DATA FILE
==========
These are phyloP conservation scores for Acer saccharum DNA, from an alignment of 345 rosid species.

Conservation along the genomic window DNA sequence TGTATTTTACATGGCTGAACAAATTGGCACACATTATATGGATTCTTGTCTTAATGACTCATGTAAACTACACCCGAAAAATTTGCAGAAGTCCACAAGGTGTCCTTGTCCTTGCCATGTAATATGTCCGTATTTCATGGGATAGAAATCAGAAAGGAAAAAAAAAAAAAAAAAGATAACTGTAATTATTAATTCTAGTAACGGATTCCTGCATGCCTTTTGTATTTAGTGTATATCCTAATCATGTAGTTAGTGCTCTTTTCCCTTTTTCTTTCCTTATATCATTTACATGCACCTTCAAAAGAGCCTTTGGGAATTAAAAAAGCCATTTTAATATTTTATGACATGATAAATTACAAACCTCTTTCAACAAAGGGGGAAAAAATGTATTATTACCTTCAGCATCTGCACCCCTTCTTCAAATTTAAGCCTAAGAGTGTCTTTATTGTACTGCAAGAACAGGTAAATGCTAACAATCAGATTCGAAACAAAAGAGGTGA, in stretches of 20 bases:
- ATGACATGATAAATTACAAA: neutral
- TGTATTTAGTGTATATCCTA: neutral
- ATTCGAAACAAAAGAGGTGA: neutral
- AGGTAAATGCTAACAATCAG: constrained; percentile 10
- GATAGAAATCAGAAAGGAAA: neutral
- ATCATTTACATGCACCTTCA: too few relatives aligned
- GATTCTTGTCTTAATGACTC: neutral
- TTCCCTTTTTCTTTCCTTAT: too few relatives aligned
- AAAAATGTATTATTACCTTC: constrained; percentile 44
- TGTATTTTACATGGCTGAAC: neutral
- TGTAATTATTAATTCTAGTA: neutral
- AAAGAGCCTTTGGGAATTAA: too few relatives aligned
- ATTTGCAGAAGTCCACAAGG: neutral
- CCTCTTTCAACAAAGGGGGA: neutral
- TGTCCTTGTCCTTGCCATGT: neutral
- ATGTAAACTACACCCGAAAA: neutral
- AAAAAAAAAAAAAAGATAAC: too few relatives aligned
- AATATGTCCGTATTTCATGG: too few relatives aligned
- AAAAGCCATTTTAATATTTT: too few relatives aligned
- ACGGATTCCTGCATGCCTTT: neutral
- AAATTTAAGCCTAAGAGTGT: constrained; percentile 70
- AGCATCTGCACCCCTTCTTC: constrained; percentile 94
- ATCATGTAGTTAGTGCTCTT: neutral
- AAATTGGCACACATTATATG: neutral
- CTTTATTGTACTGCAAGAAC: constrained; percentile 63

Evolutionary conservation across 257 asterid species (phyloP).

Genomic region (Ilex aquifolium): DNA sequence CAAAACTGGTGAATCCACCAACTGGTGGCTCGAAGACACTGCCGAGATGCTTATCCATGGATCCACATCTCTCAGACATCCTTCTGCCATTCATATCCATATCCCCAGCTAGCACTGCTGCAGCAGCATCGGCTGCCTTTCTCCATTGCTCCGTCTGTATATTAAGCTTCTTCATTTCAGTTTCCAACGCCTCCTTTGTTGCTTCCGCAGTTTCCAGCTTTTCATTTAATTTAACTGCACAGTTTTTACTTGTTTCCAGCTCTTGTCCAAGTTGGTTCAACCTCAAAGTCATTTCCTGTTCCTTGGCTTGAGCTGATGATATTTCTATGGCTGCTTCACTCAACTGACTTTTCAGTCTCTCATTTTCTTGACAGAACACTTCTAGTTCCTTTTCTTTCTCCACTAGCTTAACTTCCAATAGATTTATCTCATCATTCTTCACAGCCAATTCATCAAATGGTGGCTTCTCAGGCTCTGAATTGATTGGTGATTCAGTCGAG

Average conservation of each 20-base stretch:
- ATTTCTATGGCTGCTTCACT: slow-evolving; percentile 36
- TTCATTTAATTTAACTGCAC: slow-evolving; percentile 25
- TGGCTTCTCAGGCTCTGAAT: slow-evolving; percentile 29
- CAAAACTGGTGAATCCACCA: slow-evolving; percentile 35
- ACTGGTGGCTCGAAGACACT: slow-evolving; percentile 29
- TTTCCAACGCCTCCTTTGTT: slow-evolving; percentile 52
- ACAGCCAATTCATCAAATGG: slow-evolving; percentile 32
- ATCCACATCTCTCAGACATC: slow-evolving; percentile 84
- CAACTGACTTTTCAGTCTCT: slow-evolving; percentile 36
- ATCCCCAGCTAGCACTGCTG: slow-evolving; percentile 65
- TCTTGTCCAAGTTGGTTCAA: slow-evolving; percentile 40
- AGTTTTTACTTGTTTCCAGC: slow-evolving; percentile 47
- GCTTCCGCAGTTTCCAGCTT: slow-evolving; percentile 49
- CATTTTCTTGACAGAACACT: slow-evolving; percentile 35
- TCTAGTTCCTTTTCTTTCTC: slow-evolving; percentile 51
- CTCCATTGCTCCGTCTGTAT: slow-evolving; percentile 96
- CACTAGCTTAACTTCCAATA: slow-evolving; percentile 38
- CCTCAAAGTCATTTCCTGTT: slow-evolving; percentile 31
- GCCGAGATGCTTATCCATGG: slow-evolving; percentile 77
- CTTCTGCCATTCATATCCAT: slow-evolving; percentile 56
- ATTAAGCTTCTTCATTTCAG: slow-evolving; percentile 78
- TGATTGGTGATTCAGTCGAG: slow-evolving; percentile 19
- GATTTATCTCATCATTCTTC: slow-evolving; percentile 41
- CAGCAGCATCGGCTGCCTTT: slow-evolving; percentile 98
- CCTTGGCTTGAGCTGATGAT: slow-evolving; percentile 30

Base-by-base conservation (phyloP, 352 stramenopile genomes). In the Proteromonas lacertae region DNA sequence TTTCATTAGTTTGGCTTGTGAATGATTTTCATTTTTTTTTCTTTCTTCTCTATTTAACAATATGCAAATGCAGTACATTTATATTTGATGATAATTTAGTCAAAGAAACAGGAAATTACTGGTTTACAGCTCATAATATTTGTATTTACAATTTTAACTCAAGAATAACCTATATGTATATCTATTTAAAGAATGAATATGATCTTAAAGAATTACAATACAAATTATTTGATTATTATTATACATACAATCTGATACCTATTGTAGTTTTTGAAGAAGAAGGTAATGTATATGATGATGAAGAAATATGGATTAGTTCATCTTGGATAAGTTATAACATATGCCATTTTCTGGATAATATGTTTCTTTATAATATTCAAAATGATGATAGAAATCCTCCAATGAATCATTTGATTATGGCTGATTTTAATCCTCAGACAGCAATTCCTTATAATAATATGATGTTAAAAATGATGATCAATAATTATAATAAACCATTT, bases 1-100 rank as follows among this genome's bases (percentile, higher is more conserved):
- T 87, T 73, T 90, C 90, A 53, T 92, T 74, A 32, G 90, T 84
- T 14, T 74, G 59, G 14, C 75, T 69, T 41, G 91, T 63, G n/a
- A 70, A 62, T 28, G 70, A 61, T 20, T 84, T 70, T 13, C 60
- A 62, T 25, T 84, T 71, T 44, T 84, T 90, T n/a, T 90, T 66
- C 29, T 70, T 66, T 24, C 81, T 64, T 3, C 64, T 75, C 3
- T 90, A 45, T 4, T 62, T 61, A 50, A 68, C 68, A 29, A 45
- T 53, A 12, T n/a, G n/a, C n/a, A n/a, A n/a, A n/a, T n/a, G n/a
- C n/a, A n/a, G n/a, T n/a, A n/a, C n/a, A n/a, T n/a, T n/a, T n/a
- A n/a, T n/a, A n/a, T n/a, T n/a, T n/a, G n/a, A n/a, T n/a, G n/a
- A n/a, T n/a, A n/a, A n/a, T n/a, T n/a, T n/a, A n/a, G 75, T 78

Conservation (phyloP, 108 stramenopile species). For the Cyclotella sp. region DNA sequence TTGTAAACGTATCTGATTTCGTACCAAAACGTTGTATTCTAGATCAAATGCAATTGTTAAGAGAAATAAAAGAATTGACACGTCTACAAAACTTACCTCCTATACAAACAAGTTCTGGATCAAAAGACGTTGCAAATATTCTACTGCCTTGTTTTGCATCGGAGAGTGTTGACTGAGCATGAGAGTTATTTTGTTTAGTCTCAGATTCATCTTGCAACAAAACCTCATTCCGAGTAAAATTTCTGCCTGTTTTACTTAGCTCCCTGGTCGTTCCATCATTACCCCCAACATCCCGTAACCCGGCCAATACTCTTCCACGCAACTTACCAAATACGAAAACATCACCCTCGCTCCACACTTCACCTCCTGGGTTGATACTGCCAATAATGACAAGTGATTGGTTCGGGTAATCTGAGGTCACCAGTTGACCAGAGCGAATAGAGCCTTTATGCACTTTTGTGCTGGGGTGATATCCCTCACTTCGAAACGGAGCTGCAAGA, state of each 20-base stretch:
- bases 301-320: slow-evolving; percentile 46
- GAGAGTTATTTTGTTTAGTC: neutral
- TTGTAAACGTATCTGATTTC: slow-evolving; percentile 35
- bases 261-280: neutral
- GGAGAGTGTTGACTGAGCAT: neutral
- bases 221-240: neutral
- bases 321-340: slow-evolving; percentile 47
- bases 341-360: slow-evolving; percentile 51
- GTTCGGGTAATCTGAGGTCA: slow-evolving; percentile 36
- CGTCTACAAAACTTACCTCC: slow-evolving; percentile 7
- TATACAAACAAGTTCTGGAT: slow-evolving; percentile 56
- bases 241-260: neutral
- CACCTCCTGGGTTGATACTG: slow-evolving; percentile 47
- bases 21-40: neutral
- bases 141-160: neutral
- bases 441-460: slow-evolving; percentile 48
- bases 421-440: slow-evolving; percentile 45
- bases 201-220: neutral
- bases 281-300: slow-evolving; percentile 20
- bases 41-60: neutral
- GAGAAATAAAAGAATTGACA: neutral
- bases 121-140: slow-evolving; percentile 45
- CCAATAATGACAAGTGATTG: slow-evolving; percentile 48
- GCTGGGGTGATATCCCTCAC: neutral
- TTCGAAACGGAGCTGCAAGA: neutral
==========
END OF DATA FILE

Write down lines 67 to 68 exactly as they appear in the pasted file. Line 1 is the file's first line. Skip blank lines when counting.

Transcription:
Conservation (phyloP, 108 stramenopile species). For the Cyclotella sp. region DNA sequence TTGTAAACGTATCTGATTTCGTACCAAAACGTTGTATTCTAGATCAAATGCAATTGTTAAGAGAAATAAAAGAATTGACACGTCTACAAAACTTACCTCCTATACAAACAAGTTCTGGATCAAAAGACGTTGCAAATATTCTACTGCCTTGTTTTGCATCGGAGAGTGTTGACTGAGCATGAGAGTTATTTTGTTTAGTCTCAGATTCATCTTGCAACAAAACCTCATTCCGAGTAAAATTTCTGCCTGTTTTACTTAGCTCCCTGGTCGTTCCATCATTACCCCCAACATCCCGTAACCCGGCCAATACTCTTCCACGCAACTTACCAAATACGAAAACATCACCCTCGCTCCACACTTCACCTCCTGGGTTGATACTGCCAATAATGACAAGTGATTGGTTCGGGTAATCTGAGGTCACCAGTTGACCAGAGCGAATAGAGCCTTTATGCACTTTTGTGCTGGGGTGATATCCCTCACTTCGAAACGGAGCTGCAAGA, state of each 20-base stretch:
- bases 301-320: slow-evolving; percentile 46